For me personally, when I see a question asking for recommendations / tools / advice, I vote to close, but I do post a comment to his question with some helpful links, because I still want to help this person out, and I don't know any other good site where he can ask for recommendations / tools / advice. To me this seems right as I can still help the person, while showing him that questions like that are not for SO. May 7, 2015 at 13:43

I can't tell you how subsequent activity would be received. I can say that the community is known to afford a certain amount of latitude to those that are great contributors in many areas, and where the perceived intent of the person posting is apparently benign. As long as your answers are self-contained and don't present quality issues - the community might be tolerant to an extent that you didn't expect.

They might also not be, and that's the thing - I can't guarantee how any 10 users working through review or a moderator queue are going to react.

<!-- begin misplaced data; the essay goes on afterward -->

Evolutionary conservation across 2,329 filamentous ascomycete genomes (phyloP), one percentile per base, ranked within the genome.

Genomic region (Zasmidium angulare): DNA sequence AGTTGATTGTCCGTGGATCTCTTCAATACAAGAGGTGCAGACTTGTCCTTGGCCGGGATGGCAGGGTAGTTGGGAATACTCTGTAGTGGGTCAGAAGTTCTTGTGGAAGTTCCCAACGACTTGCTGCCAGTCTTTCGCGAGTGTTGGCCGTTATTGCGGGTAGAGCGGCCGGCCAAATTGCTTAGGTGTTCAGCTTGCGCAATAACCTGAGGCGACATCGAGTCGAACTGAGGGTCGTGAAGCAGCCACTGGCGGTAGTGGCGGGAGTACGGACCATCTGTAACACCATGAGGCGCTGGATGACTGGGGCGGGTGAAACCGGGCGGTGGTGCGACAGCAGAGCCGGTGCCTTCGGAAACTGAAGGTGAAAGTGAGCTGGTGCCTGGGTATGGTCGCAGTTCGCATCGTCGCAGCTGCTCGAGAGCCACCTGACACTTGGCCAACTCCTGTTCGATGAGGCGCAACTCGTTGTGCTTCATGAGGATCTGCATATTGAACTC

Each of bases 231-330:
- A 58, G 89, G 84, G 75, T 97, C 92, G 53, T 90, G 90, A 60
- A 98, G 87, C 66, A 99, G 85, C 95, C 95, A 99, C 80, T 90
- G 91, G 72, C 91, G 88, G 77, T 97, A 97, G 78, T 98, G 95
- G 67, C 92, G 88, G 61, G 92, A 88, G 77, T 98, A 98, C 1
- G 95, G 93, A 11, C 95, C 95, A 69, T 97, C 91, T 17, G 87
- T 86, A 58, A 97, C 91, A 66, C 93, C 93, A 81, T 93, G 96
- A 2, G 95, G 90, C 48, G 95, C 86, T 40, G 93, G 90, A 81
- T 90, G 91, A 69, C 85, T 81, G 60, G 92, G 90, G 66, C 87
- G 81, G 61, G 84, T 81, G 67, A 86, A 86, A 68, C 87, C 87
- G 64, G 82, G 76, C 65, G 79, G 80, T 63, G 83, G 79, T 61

I'd say what you have done thus far isn't bad, you're being completely open about it and your intent is fine - but don't risk it. That said, don't put unnecessary constraints on yourself since you have posted some very helpful answers.

If you find a question where Rubberduck makes a great premise for the answer, I don't see the harm - you're doing it right by clearly identifying it as something you're affiliated with and giving complete use instructions tailored to the question. But, I wouldn't continue seeking places to put it.


What you've done so far is okay, you've raised the quality of the site a tiny bit, and you've apparently helped people. In the spirit of the subject, I'm going to come out and say ...

No harm, no fowl.

... and then get my coat.